Effect of an Anti-Inflammatory Drug on Gut Mucosa in HIV Infected Patients

The safety and scientific validity of this study is the responsibility of the study sponsor and investigators. Listing a study does not mean it has been evaluated by the U.S. Federal Government. Read our disclaimer for details. Identifier: NCT00069498
Recruitment Status : Completed
First Posted : September 30, 2003
Last Update Posted : May 25, 2007
Information provided by:
National Institute of Allergy and Infectious Diseases (NIAID)

September 26, 2003
September 30, 2003
May 25, 2007
October 1999
Not Provided
Safety of 4.8 g/day 5-ASA in HIV infected patients with detectable viral load
Not Provided
Complete list of historical versions of study NCT00069498 on Archive Site
  • Time/trend decrease in mucosal viral RNA load and plasma viral RNA load, compared to placebo
  • reduction in cellular infiltration in treated patients versus those taking placebo
  • change in inflammation, as measured by tissue destruction
  • reduction in soluble inflammation (RANTES), CCR5 expression, and cellular infiltration of CD8
  • changes in certain activation markers in gut
Not Provided
Not Provided
Not Provided
Effect of an Anti-Inflammatory Drug on Gut Mucosa in HIV Infected Patients
Impact of Co-Receptor and HIV Viral Burden on Gut Mucosa
The lining of the gastrointestinal tract contains specialized lymphoid tissue that is part of the immune system. Like other parts of the immune system, HIV attacks this lymphoid tissue. This study will evaluate the effect of an anti-inflammatory drug on the lymphoid tissue in the gastrointestinal tracts of people with HIV.

The gastrointestinal tract is the body’s largest lymphoid organ. Because it contains significant numbers of activated memory T lymphocytes, it is a prime site for HIV infection and amplification. Mucosal T cells are extremely vulnerable to HIV infection due, in part, to a marked increase in CCR5 co-receptors. Understanding the impact of HIV on the gastrointestinal-associated lymphoid tissue (GALT) is essential and may provide insight into the profound drop in mucosal lymphocytes during early infection, persistence of tissue viral replication in the setting of undetectable plasma viral activity, and compartmentalization of HIV.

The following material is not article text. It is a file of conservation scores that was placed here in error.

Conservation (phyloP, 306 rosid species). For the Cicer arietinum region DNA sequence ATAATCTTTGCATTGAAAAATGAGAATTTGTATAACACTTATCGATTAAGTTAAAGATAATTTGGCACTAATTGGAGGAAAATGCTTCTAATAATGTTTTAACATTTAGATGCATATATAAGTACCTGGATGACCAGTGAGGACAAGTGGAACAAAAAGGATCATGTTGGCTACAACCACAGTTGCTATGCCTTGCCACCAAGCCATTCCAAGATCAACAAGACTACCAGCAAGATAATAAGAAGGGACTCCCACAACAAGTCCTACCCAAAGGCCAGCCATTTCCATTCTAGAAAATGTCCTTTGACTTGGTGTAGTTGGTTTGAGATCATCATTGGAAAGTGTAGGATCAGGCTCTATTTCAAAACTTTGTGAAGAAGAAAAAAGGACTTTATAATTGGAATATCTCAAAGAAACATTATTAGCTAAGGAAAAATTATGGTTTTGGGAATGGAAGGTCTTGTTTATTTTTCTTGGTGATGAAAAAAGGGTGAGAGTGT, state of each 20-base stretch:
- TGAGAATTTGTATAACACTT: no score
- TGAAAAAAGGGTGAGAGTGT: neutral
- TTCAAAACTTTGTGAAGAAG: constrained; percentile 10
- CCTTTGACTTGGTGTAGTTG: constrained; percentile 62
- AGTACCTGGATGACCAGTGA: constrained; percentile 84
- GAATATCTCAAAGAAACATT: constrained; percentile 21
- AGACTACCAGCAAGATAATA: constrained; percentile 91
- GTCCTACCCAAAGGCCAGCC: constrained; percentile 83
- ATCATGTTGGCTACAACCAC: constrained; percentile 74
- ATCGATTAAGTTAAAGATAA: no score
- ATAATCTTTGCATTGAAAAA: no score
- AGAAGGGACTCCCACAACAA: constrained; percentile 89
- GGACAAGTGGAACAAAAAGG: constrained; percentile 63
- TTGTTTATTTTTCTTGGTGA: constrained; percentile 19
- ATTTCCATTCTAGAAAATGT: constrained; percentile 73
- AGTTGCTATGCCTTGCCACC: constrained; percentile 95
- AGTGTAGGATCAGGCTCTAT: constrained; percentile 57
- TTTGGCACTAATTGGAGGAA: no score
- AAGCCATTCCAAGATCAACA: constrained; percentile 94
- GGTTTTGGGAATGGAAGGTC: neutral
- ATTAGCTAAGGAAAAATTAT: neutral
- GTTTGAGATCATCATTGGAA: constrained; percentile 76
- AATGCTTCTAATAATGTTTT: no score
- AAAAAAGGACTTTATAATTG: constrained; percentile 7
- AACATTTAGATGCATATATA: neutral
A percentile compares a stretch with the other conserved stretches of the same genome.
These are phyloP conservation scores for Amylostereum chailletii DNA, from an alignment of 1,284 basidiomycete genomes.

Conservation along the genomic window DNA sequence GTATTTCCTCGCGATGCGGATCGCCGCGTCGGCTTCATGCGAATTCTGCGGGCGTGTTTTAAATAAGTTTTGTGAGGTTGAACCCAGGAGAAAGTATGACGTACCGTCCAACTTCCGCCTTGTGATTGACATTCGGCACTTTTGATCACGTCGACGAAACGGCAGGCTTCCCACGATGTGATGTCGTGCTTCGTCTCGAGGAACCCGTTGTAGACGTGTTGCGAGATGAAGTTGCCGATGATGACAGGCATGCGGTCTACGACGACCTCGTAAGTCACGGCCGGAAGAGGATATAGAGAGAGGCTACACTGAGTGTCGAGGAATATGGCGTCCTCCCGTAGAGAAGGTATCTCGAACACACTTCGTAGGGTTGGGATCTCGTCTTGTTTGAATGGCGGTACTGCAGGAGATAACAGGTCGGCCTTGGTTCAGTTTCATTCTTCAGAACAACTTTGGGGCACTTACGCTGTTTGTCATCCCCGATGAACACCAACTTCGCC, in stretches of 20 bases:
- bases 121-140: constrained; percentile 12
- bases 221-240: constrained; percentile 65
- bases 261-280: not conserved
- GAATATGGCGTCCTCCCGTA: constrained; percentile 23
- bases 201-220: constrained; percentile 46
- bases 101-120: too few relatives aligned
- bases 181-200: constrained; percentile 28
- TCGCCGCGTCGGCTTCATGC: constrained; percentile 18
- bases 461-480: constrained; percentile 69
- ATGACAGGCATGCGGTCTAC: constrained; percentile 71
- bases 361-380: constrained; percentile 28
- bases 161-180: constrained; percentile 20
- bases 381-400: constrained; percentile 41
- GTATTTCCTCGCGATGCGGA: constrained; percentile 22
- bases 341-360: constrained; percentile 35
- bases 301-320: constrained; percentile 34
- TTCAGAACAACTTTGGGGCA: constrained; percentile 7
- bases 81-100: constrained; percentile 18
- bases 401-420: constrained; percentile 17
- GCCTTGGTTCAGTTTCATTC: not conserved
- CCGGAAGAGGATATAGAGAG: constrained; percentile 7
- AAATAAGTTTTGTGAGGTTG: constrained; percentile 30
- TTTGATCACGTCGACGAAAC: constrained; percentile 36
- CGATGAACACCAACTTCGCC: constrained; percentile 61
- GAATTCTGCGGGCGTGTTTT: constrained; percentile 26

Pre-clinical studies have demonstrated that the mucosal compartment in HIV uninfected individuals is characterized by features which enhance vulnerability to HIV infection compared to blood. Once infected, the mucosal response to HIV is inflammation. This study will further evaluate the inflammatory response of mucosal tissue to HIV by examining the effect of the anti-inflammatory drug 5-aminosalicylic acid (5-ASA) on the gut mucosa.

Participants in this study will be randomly assigned to receive either 5-ASA or placebo. Participants will be enrolled in the study for 8 weeks; participants may then elect to continue on 5-ASA for an additional 16 weeks. Participants will have four screening visits in the month prior to beginning the study and four study visits during the 8-week study. Assessments will include medical interviews and physical exams, sigmoidoscopy with mucosal biopsy, and blood tests.

Phase 1
Allocation: Randomized
Intervention Model: Factorial Assignment
Masking: Double
Primary Purpose: Treatment
HIV Infections
Drug: 5-aminosalicylic acid
Not Provided
Not Provided

*   Includes publications given by the data provider as well as publications identified by Identifier (NCT Number) in Medline.
Same as current
Not Provided
Not Provided

Inclusion Criteria

  • HIV infected
  • Stable plasma viral load between 500 and 100,000 copies/ml for 3 months prior to study entry
  • Stable antiretroviral therapy for at least 3 months prior to study entry
  • CD4 cell count greater than or equal to 200 cells/mm3
  • Mucosal viral RNA greater than or equal to 100 copies/microg total RNA within 2 weeks of study entry

Exclusion Criteria

  • Allergy or intolerance to salicylates
  • Gastrointestinal tract infection causing diarrhea or colonic inflammation
  • Renal or hepatic disease
  • Current opportunistic infection
  • History of extensive small bowel resection (greater than 1/2 the length of the small intestine)
  • History of intestinal mucosal disease (except HIV)
  • Chronic, regular use of aspirin and/or anti-inflammatory agents within 7 weeks prior to study entry
  • Oral, topical, or rectal steroids or 5-ASA within 3 months prior to study entry
  • Certain laboratory abnormalities
  • Significant neuropsychiatric symptoms that in the opinion of the study official could impact the conduct or outcome of the study
Sexes Eligible for Study: Male
18 Years to 65 Years   (Adult, Older Adult)
Contact information is only displayed when the study is recruiting subjects
United States
K24AI001610-03( U.S. NIH Grant/Contract )
K24AI001610-03 ( U.S. NIH Grant/Contract )
Not Provided
Not Provided
Not Provided
Not Provided
National Institute of Allergy and Infectious Diseases (NIAID)
Not Provided
Principal Investigator: Peter A. Anton, MD University of California, Los Angeles
National Institute of Allergy and Infectious Diseases (NIAID)
July 2006

ICMJE     Data element required by the International Committee of Medical Journal Editors and the World Health Organization ICTRP